THAT is the Christian life.  God may have in store for you a story that is recorded on paper, encouraging future generations of Christians.  Or not.  Either way, KEEP IT SIMPLE because that is the nature of the call.

He has shown you, O mortal, what is good. 

   And what does the LORD require of you? 

To act justly and to love mercy 

   and to walk humbly with your God.
Micah 6:8

As you "do life" today, ask God what that might mean at different moments, with different people, and in the midst of the various tasks you have to do.  And may He bless you as you simply walk with Him.

November 13, 2011

Lewis is Messing with Me Again!

There are no ordinary people.  You have never talked to a mere mortal.  Nations, cultures, arts, civilizations - these are mortal, and their life is to ours as the life of a gnat.  But it is immortals whom we joke with, work with, marry, snub, and exploit - immortal horrors or everlasting splendor.  This does not mean that we are to be perpetually solemn.  We must play.  But our merriment must be of that kind (and it is, in  fact, the merriest kind) which exists between people who have, from the outset, taken each other seriously - no flippancy, no superiority, no presumption.  And our charity much be a real and costly love, with deep feeling for the sins in spite of which we love the sinner - no mere tolerance, or indulgence which parodies love as flippancy parodies merriment.  Next to the Blessed Sacrament itself, your neighbor is the holiest object presented to your senses.  If he is your Christian neighbor, he is holy in almost the same way, for in him also Christ vere latitat - the glorifier and the glorified, Glory Himself, is truly hidden.

C.S. Lewis, The Weight of Glory   p. 46

Have a good Sunday as you worship and interact with the immortals around you!

November 11, 2011

Veterans Day: a poem and a craft

Today we are grateful to and honor the many men and women who have served and currently serve in our armed forces.  Thank you.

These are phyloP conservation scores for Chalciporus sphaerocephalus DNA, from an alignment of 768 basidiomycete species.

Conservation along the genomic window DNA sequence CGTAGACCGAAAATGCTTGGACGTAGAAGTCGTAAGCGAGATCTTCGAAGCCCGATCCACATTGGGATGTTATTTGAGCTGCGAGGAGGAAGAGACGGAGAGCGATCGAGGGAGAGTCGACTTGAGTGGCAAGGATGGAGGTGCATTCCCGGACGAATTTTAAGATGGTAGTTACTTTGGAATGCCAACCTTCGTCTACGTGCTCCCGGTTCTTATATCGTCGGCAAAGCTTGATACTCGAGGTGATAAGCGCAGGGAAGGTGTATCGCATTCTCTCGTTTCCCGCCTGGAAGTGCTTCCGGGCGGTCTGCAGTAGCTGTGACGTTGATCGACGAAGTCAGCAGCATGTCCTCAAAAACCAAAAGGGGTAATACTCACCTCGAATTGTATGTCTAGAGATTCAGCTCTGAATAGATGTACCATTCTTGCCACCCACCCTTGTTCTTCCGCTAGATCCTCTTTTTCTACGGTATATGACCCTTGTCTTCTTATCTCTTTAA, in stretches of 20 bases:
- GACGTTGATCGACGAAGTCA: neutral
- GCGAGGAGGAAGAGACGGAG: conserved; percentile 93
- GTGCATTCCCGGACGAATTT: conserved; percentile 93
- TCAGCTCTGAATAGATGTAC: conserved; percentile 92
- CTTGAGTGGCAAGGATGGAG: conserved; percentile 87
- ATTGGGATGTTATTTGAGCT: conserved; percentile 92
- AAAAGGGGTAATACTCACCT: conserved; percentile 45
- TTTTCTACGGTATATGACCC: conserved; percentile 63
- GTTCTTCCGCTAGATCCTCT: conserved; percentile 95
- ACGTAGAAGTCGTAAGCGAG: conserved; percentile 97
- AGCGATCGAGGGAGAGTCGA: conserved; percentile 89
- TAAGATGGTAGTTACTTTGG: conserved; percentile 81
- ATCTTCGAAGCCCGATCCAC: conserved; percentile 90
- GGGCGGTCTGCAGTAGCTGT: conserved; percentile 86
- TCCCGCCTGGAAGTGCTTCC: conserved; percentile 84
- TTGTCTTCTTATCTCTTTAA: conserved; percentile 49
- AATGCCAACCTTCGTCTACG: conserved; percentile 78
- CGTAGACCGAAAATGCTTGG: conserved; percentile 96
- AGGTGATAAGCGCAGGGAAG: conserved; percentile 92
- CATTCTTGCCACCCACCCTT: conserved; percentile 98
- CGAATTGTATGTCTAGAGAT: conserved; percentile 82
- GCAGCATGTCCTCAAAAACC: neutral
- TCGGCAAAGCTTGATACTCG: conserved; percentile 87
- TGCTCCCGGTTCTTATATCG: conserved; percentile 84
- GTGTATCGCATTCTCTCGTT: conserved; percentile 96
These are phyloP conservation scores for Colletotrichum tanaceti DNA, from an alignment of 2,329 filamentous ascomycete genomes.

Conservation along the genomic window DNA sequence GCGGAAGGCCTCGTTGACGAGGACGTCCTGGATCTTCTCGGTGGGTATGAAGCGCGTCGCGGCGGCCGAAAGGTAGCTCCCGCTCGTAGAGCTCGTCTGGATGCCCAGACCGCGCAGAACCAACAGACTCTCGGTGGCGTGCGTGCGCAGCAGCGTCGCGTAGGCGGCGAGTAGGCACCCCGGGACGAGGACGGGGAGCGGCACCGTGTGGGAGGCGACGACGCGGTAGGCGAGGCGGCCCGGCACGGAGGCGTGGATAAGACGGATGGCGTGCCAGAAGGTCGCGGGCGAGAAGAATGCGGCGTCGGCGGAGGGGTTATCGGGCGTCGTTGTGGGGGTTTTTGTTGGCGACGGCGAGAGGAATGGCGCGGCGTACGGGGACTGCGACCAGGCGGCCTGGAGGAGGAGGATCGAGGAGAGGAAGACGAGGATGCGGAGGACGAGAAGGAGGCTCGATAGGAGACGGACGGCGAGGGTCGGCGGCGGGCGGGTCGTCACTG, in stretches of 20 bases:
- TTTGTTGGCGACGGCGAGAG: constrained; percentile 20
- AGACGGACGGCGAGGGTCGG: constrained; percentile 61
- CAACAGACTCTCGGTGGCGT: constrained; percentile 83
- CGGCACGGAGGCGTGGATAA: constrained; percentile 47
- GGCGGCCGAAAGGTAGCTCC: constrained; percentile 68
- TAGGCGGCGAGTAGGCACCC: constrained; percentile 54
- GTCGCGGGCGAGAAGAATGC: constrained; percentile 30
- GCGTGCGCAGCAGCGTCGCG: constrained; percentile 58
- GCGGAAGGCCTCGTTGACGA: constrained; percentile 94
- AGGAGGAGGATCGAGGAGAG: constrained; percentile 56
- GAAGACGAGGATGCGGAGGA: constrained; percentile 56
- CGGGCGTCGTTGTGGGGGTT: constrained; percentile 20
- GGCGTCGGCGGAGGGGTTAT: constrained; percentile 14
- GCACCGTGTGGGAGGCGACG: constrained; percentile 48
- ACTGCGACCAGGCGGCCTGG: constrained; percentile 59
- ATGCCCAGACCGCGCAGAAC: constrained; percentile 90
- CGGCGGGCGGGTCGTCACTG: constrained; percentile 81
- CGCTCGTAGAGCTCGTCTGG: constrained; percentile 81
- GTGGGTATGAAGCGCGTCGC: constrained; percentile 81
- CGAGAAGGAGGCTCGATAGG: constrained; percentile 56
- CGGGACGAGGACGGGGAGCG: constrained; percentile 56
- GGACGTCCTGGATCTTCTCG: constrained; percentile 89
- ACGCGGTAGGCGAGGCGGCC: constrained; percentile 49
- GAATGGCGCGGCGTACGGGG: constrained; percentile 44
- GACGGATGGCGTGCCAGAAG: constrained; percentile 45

The symbol of the day is a red poppy, that comes from this poem by John McCrae, May 1915:
In Flanders fields the poppies blow
Between the crosses, row on row,
That mark our place; and in the sky
The larks, still bravely singing, fly
Scarce heard amid the guns below.
We are the Dead. Short days ago
We lived, felt dawn, saw sunset glow,
Loved and were loved, and now we lie
In Flanders fields.
Take up our quarrel with the foe:
To you from failing hands we throw
The torch; be yours to hold it high.
If ye break faith with us who die
We shall not sleep, though poppies grow
In Flanders fields.
You can learn more about the poem and McCrae here.
Pittsburgh has a yearly parade to mark this day, so we'll head downtown, all bundled up, to salute our veterans.  We'll be wearing these (not at all durable) poppy pins on our coats.  Perhaps you'd like to make the craft with your kids; I've posted a few pictures below.
Supplies you'll need.  Just hand-draw a couple of poppies per pin.
After cutting them out, glue one on top of the other, but not lined up together, and fold up the petals of the top piece of paper for a more 3D effect.  Glue in the center dot, tape a pin on the back, and you're done!
The finished product!

November 10, 2011

Who Can You Encourage Today?

Sally Clarkson is in the midst of a short series about loving our children.  She began by sharing how voices of criticism so quickly deflate the joy in our hearts and how important it is for parents to be agents of encouragement and love in their kids' lives.  If you are a parent, I encourage you to catch up on Sally's series (she's only three days in.)